Research ArticleNANOMATERIALS

Cellular uptake and dynamics of unlabeled freestanding silicon nanowires

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Science Advances  16 Dec 2016:
Vol. 2, no. 12, e1601039
DOI: 10.1126/sciadv.1601039
  • Fig. 1 SiNW internalization.

    (A) Schematic illustration of SiNW internalization. (B) Confocal fluorescence micrograph of HUVECs (actin, red; tubulin, green) demonstrating SiNW internalization (blue scattering). Maximum projection in the xy plane (left; scale bar, 10 μm), interpolated projection in the yz plane (middle; height, 3.5 μm), and a thin confocal section taken along the dashed line segment n (right; height, 3.5 μm; length, 48.3 μm). (C) SEM micrograph of a HUVEC containing a SiNW [scale bar (top), 10 μm]. The magnified highlighted region indicates that the SiNW is embedded under the cell’s membrane [scale bar (bottom), 300 nm]. (D) TEM micrograph of a HUVEC thin section (~250 nm thick), with higher magnification insets, illustrating the distribution of internalized wires, both in vesicles and in the cytosol [scale bars, 1 μm (top) and 200 nm (insets)].

  • Fig. 2 Active SiNW transport.

    (A) SEPC micrograph of a SiNW before (top) and during (bottom; t = ~7 min per frame) internalization (scale bar, 15 μm), with tips 1 and 2 indicated by red and blue markers, respectively. (B) Path of travel for both tips of the SiNW as a function of time. (C) Instantaneous velocity of the SiNW before (15-frame interval) (I), during (II), and after (III) active transport, with the corresponding rolling MSD diffusivity exponent α, indicating an active transport process. The diffusivity exponent α was obtained over a rolling 30-frame period. All values given are for tip 1 (red).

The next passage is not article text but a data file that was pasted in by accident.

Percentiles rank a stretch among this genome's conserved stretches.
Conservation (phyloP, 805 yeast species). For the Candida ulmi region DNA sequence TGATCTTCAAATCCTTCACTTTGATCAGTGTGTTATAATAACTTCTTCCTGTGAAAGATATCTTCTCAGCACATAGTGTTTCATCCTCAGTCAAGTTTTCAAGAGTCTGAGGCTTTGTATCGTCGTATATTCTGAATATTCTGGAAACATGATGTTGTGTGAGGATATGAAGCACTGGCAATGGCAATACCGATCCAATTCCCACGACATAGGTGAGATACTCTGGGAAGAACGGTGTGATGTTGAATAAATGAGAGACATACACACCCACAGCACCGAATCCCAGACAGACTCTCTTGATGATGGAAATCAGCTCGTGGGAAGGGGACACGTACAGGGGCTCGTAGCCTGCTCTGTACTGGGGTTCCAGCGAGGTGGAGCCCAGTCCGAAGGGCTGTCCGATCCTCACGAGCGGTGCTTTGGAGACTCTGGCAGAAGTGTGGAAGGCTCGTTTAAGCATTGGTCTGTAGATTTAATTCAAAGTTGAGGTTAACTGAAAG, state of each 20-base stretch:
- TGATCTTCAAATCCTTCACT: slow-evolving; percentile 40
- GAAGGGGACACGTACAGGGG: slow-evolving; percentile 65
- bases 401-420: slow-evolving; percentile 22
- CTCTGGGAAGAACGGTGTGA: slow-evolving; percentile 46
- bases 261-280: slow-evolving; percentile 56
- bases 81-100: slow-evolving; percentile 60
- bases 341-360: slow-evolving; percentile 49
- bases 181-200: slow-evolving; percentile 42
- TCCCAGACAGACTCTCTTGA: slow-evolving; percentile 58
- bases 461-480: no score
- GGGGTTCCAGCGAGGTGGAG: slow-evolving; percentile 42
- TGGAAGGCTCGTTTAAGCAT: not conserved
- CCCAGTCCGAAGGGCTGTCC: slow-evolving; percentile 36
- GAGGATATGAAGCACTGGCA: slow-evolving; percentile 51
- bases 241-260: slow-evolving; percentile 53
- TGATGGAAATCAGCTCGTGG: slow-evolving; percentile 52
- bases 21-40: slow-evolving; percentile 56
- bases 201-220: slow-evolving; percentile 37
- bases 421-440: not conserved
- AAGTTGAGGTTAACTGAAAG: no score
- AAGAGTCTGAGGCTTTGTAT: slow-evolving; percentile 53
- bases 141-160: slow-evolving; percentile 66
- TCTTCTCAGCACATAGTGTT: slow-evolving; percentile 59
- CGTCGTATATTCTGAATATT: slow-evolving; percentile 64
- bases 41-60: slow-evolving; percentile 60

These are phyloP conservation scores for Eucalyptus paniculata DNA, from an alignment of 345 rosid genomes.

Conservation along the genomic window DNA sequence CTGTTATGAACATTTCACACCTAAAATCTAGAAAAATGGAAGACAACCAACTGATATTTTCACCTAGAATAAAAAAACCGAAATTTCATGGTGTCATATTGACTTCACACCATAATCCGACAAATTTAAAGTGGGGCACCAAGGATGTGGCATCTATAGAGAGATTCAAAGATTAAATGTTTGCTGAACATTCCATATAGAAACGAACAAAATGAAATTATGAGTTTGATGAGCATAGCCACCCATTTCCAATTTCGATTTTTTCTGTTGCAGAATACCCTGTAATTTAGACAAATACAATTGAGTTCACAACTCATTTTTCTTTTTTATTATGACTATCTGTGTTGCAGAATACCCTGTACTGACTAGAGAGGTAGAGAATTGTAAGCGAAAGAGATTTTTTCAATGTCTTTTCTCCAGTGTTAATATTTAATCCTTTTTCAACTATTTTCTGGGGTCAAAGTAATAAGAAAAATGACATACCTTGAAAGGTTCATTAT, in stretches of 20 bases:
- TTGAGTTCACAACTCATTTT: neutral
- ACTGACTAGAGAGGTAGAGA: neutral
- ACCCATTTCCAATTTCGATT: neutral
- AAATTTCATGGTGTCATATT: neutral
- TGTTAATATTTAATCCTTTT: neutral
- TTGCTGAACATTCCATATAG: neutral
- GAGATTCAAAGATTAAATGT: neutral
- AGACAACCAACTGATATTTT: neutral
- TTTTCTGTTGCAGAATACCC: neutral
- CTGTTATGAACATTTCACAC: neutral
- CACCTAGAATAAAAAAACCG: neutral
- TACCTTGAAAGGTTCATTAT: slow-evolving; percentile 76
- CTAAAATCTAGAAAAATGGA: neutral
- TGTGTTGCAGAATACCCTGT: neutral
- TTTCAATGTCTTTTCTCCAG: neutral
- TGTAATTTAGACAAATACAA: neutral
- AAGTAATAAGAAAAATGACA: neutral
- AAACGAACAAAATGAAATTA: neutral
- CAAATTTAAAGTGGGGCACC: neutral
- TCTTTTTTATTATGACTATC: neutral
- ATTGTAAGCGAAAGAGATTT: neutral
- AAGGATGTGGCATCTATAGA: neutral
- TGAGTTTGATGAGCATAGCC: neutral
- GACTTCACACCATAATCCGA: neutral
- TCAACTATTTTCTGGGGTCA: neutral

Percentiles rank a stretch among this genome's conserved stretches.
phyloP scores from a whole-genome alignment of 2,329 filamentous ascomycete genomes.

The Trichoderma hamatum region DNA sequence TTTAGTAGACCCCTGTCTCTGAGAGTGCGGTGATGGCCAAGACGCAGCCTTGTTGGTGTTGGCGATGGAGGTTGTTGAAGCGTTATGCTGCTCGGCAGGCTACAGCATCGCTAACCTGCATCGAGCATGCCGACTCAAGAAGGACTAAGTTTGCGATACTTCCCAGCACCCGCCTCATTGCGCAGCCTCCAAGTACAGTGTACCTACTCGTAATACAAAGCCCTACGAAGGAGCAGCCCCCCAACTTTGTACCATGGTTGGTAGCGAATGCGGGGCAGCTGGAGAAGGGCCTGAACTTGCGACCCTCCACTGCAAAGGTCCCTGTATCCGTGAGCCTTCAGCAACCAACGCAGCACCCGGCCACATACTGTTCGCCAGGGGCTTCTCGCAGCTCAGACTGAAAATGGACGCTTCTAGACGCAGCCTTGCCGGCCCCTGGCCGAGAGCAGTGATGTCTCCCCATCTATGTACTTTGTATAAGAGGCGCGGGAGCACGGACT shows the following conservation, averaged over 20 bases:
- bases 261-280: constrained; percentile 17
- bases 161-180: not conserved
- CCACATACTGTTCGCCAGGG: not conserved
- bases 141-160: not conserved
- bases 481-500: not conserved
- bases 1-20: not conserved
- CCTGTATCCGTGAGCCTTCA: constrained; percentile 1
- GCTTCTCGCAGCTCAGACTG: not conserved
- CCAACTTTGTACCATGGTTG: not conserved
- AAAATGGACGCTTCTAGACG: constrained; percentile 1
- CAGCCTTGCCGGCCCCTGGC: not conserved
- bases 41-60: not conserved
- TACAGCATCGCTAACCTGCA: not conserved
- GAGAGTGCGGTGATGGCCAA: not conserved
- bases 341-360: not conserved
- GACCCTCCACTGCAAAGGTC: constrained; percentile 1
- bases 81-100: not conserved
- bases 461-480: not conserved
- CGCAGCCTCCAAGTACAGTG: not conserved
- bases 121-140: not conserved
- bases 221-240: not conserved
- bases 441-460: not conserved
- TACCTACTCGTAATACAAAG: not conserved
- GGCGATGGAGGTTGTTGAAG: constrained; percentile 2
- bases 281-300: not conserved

• Fig. 3 Ensemble SiNW internalization dynamics using SiNW-cell overlap.

    (A) Corresponding PC (top) and DF (bottom) micrographs taken at 2 hours (top set) and 20 hours (bottom set) after HUVEC incubation with SiNWs (scale bars, 25 μm), indicating increased SiNW-cell overlap and clustering in the perinuclear region (artificial cell outline highlighted in teal). (B) Uptake statistics of SiNWs with varying growth lengths (HUVECs) (top) and in multiple cell lines (bottom) after 24 hours, showing that longer wires are more likely to be internalized on the basis of geometric considerations and that cardiomyocytes (Cardio) and DRG neurons (Neuron) do not internalize unmodified SiNWs, whereas J774A.1 macrophages (Macro) show larger uptake rates. Average SiNW length by growth time: 10 min: 9.8 μm; 20 min: 14.5 μm; 30 min: 23.1 μm; 40 min: 31.7 μm. (C) Example ensemble SiNW-cell overlap (black dots) and cell confluence (red dots) trace as a function of time for unmodified SiNWs in HUVECs. Larger-than-confluence overlap indicates SiNW internalization. Expected overlap trend (black line) fit using the 2D random walker model (Dt = 410 μm2/hour, R2 = 0.93). Cell confluence modeled as an exponential fit (red line).

  • Fig. 4 Mechanistic and morphological studies.

    (A) Positive control study of Cyto D (actin inhibitor) showing the SiNW-cell overlap (black dots), cell confluence (red dots), and the expected overlap trend (black line), modeled on the first 8 hours of internalization (internal control) before drug introduction (red arrow). Cell confluence modeled as an exponential fit (red line). (B) Endocytosis inhibitors: dynasore (Dynamin; left), chlorpromazine (Clathrin; middle), and nystatin (Lipid Rafts; right), indicating dynamin’s critical role in SiNW internalization. (C) SEM micrograph showing membrane extension along a SiNW (scale bar, 500 nm). (D) Time-lapse SEPC micrographs of a membrane extending along a SiNW before cellular uptake (left) (scale bar, 5 μm). Distance of the protrusion’s leading edge from the base of the SiNW over time (top right), with the corresponding instantaneous velocities (bottom right). Base membrane and nanowire tip distances given as solid and dotted lines, respectively. Velocities smoothed over an 11-frame interval. (E) TEM micrograph showing a long intercellular SiNW protruding from a vesicle into the cytosol (scale bar, 250 nm).

  • Fig. 5 A5 as a phagocytosis inhibitor of SiNWs.